General Discussion Of Learning Difficulties
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Learning is a natural part of our brain structure. From the moment we are born, we begin to learn. At first it's survival and instinct, like learning how to suckle and that crying will often produce a positive result. Then we learn to look both ways before we cross the street, how to ride a bike and what will bug our older brother. As we grow and become adults, we learn more specific skills for school and then for earning a living. Learning is part of our natural existence, but it can be very difficult for some, while it's obviously easy and stress-free for others. What's the difference?
Imagine water running down a hill. If nothing is in the way, water will always run straight down a hill. It will go from the top of the hill directly to the bottom, and the water will land at a predictable spot at a predictable time. Think of that as good brain function.
Now imagine that same water running down the same hill, but with a few rocks and trees in the way. The water will start out at the top, then run into a tree. The tree doesn't stop the water completely, but the water must find a way around the tree, thus changing its route to the bottom. Then perhaps the water runs into a rock, which again changes its route, then a bush and so forth. Each time the water is diverted the route to the bottom becomes longer and less efficient. With a longer and less efficient route, less water makes it to the bottom, and the place and time is less predictable. Think of that example as learning blockages: less information is going from one point in the brain to another in a less efficient and less predictable way.
The Learning Correction Program will help remove the rocks and trees, thus allowing more efficient brain function and more direct connection between functions that are required for higher thinking and learning. In other words, water running straight down the hill again.
Unfortunately, avoidance behavior often accompanies inefficient brain function. If a person has difficulty accessing specific brain functions that are required to perform a specific task – math, as an example – then that person will not enjoy math and will probably avoid it as much as possible. The stress generated by trying to do math will override the brain's natural inclination to learn and another avoidance is born. This often comes in the form of "I hate math! It's boring!" Or "Why do I have to learn math anyway?"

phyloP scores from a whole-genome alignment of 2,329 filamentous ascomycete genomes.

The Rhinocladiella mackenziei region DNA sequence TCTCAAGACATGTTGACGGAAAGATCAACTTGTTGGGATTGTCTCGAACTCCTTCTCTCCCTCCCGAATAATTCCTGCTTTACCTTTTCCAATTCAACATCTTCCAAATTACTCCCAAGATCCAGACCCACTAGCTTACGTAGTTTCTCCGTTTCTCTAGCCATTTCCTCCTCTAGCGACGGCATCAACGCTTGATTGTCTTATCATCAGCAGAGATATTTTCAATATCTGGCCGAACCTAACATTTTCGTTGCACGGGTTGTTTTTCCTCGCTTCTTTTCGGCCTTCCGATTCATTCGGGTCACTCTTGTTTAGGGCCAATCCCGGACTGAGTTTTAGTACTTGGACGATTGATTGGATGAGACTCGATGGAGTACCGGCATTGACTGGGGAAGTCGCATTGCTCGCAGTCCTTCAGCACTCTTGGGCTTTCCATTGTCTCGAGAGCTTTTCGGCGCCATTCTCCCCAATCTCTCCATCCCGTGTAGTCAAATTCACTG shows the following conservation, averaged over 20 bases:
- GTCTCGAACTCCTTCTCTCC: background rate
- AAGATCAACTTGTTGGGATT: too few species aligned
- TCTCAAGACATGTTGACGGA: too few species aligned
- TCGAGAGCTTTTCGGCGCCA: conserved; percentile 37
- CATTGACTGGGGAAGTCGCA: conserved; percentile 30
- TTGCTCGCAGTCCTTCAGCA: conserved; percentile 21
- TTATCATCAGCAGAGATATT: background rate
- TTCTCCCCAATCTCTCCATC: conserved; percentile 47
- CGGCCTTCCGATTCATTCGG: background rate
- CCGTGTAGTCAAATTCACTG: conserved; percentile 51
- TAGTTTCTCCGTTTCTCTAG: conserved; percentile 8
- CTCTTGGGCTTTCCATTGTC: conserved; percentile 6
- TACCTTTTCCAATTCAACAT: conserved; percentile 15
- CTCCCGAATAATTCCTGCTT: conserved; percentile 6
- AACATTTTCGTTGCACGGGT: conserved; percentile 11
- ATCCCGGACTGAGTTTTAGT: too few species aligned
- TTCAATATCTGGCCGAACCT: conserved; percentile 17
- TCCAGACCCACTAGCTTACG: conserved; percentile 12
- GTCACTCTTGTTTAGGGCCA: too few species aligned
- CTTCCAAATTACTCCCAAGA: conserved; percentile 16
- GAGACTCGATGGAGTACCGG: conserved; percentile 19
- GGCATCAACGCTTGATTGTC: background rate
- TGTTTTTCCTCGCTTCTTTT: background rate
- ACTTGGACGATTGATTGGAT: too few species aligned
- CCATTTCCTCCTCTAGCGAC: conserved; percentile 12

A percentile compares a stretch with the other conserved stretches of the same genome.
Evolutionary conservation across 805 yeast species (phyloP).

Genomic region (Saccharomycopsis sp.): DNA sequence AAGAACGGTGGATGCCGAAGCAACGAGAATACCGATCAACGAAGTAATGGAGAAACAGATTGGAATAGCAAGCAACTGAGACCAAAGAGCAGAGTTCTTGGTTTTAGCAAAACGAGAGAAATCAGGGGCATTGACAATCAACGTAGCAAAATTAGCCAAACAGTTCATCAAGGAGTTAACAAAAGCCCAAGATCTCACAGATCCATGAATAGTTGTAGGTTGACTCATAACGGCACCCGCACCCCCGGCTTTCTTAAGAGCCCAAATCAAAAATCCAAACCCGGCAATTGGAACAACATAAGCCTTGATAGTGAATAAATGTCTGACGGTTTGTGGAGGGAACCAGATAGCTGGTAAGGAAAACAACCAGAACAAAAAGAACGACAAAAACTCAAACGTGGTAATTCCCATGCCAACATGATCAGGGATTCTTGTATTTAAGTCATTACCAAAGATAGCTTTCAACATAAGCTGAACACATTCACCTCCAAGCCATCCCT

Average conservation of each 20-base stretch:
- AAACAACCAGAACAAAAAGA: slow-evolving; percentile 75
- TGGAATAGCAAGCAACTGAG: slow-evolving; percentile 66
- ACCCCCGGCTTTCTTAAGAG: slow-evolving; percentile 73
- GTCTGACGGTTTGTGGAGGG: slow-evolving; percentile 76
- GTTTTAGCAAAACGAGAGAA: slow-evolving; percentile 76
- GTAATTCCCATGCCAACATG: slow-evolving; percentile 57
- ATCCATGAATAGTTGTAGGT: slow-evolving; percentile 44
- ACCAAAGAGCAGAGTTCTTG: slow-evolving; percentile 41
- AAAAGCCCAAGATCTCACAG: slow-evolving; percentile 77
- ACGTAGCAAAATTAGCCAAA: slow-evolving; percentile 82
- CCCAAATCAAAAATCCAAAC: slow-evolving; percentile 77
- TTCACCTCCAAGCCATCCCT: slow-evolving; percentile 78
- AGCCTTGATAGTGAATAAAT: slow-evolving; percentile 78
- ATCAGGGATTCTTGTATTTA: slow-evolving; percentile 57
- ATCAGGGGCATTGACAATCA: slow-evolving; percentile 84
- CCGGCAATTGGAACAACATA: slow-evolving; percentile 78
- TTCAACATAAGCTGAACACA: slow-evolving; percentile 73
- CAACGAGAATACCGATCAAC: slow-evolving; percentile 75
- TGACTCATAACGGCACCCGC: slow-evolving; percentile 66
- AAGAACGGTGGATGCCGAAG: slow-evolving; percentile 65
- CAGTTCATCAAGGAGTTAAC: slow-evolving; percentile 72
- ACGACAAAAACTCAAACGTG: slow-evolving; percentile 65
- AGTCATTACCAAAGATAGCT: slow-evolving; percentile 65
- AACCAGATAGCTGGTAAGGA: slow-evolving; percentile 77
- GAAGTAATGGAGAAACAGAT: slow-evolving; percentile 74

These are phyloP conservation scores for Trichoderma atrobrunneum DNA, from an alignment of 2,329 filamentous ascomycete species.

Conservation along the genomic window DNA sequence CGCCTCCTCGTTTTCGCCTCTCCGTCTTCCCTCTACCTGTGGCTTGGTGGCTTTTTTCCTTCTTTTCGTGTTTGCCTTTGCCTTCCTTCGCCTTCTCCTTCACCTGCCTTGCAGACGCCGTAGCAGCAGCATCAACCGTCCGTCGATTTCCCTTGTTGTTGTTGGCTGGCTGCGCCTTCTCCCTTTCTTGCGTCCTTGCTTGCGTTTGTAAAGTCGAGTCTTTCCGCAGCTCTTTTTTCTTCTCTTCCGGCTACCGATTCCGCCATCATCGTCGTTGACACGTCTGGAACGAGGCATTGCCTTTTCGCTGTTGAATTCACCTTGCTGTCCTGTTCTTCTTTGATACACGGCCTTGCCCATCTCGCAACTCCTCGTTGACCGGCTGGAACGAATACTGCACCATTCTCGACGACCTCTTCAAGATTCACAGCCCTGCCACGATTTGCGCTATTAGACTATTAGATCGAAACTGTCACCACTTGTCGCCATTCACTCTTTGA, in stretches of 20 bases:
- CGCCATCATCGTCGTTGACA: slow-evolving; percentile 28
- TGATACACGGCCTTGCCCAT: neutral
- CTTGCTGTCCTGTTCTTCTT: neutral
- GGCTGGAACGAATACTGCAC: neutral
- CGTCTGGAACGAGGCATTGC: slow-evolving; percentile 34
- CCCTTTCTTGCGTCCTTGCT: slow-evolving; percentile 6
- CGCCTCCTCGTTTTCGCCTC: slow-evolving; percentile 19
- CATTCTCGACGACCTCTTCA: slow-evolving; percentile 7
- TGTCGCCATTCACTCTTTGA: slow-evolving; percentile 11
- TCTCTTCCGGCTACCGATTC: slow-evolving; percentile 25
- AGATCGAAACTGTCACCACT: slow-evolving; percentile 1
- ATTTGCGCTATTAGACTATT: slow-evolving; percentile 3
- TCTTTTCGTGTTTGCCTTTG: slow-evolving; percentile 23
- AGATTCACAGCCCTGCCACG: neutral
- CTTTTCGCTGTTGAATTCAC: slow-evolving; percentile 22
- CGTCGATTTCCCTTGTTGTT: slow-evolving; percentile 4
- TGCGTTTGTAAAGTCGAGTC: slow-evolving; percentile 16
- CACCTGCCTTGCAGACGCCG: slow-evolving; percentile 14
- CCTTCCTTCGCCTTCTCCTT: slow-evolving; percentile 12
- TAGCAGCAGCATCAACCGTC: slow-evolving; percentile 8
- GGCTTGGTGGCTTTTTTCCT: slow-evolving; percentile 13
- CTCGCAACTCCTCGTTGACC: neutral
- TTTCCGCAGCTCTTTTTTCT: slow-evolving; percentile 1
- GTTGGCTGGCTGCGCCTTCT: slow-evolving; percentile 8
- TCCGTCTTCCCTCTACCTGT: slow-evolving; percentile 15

Sometimes others interpret this behavior as laziness, not trying hard enough, and sometimes outright defiance. What is often not recognized by the parent, teacher or even the student is the brain's inability to access the functions necessary to do math. In other words, some of the water has been diverted to another route and has bypassed the "math function" altogether. The little water that did make it to the "math function" part of the brain wasn't sufficient to activate the functions needed. Then, of course, the misbehavior is often coupled with the frustration and anger of not being able to do what's being asked...even if a great deal of effort is exerted. Most of the people having the greatest difficulty learning are not stupid or lazy; in fact, they are often very clever. They just can't access the specific brain functions needed to do certain tasks. Imagine how frustrating that must be, and how much damage it can do to self-esteem and the drive to succeed.
Learning difficulties and their subsequent misbehavior, then, can be traced directly to blockages in brain functions, or to blockages in the integration of those functions. The Learning Correction Program directly addresses these problems, and reduces or eliminates the stress-related blockages that can cause them. Then the brain can perform to its own unique and fullest potential. Learning can be fun and rewarding again!
The Learning Correction Program is not designed to be in competition with tutors and teachers, but rather to work in concert with them to open up the brain function required by their students. This program will open the door to enhanced brain integration, but the tutor and teacher must then fill the room by teaching specific subject matter.